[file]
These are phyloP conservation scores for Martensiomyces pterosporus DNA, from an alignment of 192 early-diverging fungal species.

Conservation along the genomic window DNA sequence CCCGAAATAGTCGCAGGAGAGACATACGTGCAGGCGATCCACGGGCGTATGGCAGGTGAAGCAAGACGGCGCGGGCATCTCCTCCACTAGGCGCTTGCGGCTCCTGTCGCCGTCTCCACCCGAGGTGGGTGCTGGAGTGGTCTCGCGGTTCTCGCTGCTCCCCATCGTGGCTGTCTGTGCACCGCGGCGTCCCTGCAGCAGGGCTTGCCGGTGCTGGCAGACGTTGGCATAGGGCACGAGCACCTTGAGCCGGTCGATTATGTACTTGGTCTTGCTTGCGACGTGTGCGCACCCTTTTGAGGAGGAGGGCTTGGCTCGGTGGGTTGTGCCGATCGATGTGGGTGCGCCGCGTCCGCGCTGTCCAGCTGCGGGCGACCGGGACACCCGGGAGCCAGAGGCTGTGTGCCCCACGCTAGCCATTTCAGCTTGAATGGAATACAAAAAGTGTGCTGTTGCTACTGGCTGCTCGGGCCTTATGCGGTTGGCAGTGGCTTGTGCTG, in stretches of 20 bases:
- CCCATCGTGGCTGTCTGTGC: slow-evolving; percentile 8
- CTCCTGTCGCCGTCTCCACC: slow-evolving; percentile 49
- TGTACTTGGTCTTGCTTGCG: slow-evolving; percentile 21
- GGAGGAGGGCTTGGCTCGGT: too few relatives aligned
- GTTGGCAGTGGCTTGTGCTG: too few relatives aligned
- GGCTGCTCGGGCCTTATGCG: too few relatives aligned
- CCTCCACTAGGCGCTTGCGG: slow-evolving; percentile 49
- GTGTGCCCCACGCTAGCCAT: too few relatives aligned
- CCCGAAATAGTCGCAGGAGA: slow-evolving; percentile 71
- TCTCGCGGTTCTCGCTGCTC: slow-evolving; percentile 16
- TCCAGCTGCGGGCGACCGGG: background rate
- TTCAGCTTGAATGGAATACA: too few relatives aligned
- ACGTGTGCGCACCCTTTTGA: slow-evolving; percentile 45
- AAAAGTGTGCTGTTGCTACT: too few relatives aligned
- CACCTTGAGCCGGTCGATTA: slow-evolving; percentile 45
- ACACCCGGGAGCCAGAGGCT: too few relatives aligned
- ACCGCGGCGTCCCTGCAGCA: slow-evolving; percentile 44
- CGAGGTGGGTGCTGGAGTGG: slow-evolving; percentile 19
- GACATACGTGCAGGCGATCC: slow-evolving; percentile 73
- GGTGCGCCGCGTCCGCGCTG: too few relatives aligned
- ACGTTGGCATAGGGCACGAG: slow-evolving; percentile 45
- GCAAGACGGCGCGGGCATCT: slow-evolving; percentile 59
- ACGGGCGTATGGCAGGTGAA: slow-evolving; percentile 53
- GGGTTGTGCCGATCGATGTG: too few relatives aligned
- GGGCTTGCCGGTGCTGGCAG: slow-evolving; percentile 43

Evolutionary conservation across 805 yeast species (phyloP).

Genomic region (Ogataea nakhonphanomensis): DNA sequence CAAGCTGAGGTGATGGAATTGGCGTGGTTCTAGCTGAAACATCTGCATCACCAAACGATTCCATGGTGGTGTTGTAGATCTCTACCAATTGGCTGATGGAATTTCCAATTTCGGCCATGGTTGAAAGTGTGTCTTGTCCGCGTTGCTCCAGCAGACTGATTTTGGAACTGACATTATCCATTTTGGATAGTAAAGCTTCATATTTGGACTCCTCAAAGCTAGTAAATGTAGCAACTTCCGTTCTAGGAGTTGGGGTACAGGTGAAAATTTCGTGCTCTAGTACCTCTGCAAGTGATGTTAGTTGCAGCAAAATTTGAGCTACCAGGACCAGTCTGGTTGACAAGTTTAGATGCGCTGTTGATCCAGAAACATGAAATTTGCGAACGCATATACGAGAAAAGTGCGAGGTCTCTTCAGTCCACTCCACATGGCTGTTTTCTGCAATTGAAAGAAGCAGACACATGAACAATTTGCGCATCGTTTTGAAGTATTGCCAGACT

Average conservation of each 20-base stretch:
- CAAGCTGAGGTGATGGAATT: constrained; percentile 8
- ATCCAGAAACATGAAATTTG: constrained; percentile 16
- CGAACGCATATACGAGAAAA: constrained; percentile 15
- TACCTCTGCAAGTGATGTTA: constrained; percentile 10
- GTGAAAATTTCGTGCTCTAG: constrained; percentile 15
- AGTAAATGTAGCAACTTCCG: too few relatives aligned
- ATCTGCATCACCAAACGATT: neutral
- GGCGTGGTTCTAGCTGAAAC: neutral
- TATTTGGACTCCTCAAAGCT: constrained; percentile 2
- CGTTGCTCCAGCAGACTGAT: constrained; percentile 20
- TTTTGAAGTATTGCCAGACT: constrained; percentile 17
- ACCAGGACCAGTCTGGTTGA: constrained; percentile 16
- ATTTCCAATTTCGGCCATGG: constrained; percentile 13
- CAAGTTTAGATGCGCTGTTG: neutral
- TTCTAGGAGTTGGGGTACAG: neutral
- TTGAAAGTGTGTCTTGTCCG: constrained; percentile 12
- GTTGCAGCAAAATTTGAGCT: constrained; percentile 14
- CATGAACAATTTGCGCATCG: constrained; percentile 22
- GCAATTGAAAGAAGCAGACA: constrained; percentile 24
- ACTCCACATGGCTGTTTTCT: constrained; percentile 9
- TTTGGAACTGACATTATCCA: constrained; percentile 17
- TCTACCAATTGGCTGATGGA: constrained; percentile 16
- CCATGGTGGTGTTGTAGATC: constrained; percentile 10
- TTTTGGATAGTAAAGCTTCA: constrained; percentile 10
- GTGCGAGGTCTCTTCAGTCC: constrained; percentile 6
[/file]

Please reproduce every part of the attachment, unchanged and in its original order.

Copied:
These are phyloP conservation scores for Martensiomyces pterosporus DNA, from an alignment of 192 early-diverging fungal species.

Conservation along the genomic window DNA sequence CCCGAAATAGTCGCAGGAGAGACATACGTGCAGGCGATCCACGGGCGTATGGCAGGTGAAGCAAGACGGCGCGGGCATCTCCTCCACTAGGCGCTTGCGGCTCCTGTCGCCGTCTCCACCCGAGGTGGGTGCTGGAGTGGTCTCGCGGTTCTCGCTGCTCCCCATCGTGGCTGTCTGTGCACCGCGGCGTCCCTGCAGCAGGGCTTGCCGGTGCTGGCAGACGTTGGCATAGGGCACGAGCACCTTGAGCCGGTCGATTATGTACTTGGTCTTGCTTGCGACGTGTGCGCACCCTTTTGAGGAGGAGGGCTTGGCTCGGTGGGTTGTGCCGATCGATGTGGGTGCGCCGCGTCCGCGCTGTCCAGCTGCGGGCGACCGGGACACCCGGGAGCCAGAGGCTGTGTGCCCCACGCTAGCCATTTCAGCTTGAATGGAATACAAAAAGTGTGCTGTTGCTACTGGCTGCTCGGGCCTTATGCGGTTGGCAGTGGCTTGTGCTG, in stretches of 20 bases:
- CCCATCGTGGCTGTCTGTGC: slow-evolving; percentile 8
- CTCCTGTCGCCGTCTCCACC: slow-evolving; percentile 49
- TGTACTTGGTCTTGCTTGCG: slow-evolving; percentile 21
- GGAGGAGGGCTTGGCTCGGT: too few relatives aligned
- GTTGGCAGTGGCTTGTGCTG: too few relatives aligned
- GGCTGCTCGGGCCTTATGCG: too few relatives aligned
- CCTCCACTAGGCGCTTGCGG: slow-evolving; percentile 49
- GTGTGCCCCACGCTAGCCAT: too few relatives aligned
- CCCGAAATAGTCGCAGGAGA: slow-evolving; percentile 71
- TCTCGCGGTTCTCGCTGCTC: slow-evolving; percentile 16
- TCCAGCTGCGGGCGACCGGG: background rate
- TTCAGCTTGAATGGAATACA: too few relatives aligned
- ACGTGTGCGCACCCTTTTGA: slow-evolving; percentile 45
- AAAAGTGTGCTGTTGCTACT: too few relatives aligned
- CACCTTGAGCCGGTCGATTA: slow-evolving; percentile 45
- ACACCCGGGAGCCAGAGGCT: too few relatives aligned
- ACCGCGGCGTCCCTGCAGCA: slow-evolving; percentile 44
- CGAGGTGGGTGCTGGAGTGG: slow-evolving; percentile 19
- GACATACGTGCAGGCGATCC: slow-evolving; percentile 73
- GGTGCGCCGCGTCCGCGCTG: too few relatives aligned
- ACGTTGGCATAGGGCACGAG: slow-evolving; percentile 45
- GCAAGACGGCGCGGGCATCT: slow-evolving; percentile 59
- ACGGGCGTATGGCAGGTGAA: slow-evolving; percentile 53
- GGGTTGTGCCGATCGATGTG: too few relatives aligned
- GGGCTTGCCGGTGCTGGCAG: slow-evolving; percentile 43

Evolutionary conservation across 805 yeast species (phyloP).

Genomic region (Ogataea nakhonphanomensis): DNA sequence CAAGCTGAGGTGATGGAATTGGCGTGGTTCTAGCTGAAACATCTGCATCACCAAACGATTCCATGGTGGTGTTGTAGATCTCTACCAATTGGCTGATGGAATTTCCAATTTCGGCCATGGTTGAAAGTGTGTCTTGTCCGCGTTGCTCCAGCAGACTGATTTTGGAACTGACATTATCCATTTTGGATAGTAAAGCTTCATATTTGGACTCCTCAAAGCTAGTAAATGTAGCAACTTCCGTTCTAGGAGTTGGGGTACAGGTGAAAATTTCGTGCTCTAGTACCTCTGCAAGTGATGTTAGTTGCAGCAAAATTTGAGCTACCAGGACCAGTCTGGTTGACAAGTTTAGATGCGCTGTTGATCCAGAAACATGAAATTTGCGAACGCATATACGAGAAAAGTGCGAGGTCTCTTCAGTCCACTCCACATGGCTGTTTTCTGCAATTGAAAGAAGCAGACACATGAACAATTTGCGCATCGTTTTGAAGTATTGCCAGACT

Average conservation of each 20-base stretch:
- CAAGCTGAGGTGATGGAATT: constrained; percentile 8
- ATCCAGAAACATGAAATTTG: constrained; percentile 16
- CGAACGCATATACGAGAAAA: constrained; percentile 15
- TACCTCTGCAAGTGATGTTA: constrained; percentile 10
- GTGAAAATTTCGTGCTCTAG: constrained; percentile 15
- AGTAAATGTAGCAACTTCCG: too few relatives aligned
- ATCTGCATCACCAAACGATT: neutral
- GGCGTGGTTCTAGCTGAAAC: neutral
- TATTTGGACTCCTCAAAGCT: constrained; percentile 2
- CGTTGCTCCAGCAGACTGAT: constrained; percentile 20
- TTTTGAAGTATTGCCAGACT: constrained; percentile 17
- ACCAGGACCAGTCTGGTTGA: constrained; percentile 16
- ATTTCCAATTTCGGCCATGG: constrained; percentile 13
- CAAGTTTAGATGCGCTGTTG: neutral
- TTCTAGGAGTTGGGGTACAG: neutral
- TTGAAAGTGTGTCTTGTCCG: constrained; percentile 12
- GTTGCAGCAAAATTTGAGCT: constrained; percentile 14
- CATGAACAATTTGCGCATCG: constrained; percentile 22
- GCAATTGAAAGAAGCAGACA: constrained; percentile 24
- ACTCCACATGGCTGTTTTCT: constrained; percentile 9
- TTTGGAACTGACATTATCCA: constrained; percentile 17
- TCTACCAATTGGCTGATGGA: constrained; percentile 16
- CCATGGTGGTGTTGTAGATC: constrained; percentile 10
- TTTTGGATAGTAAAGCTTCA: constrained; percentile 10
- GTGCGAGGTCTCTTCAGTCC: constrained; percentile 6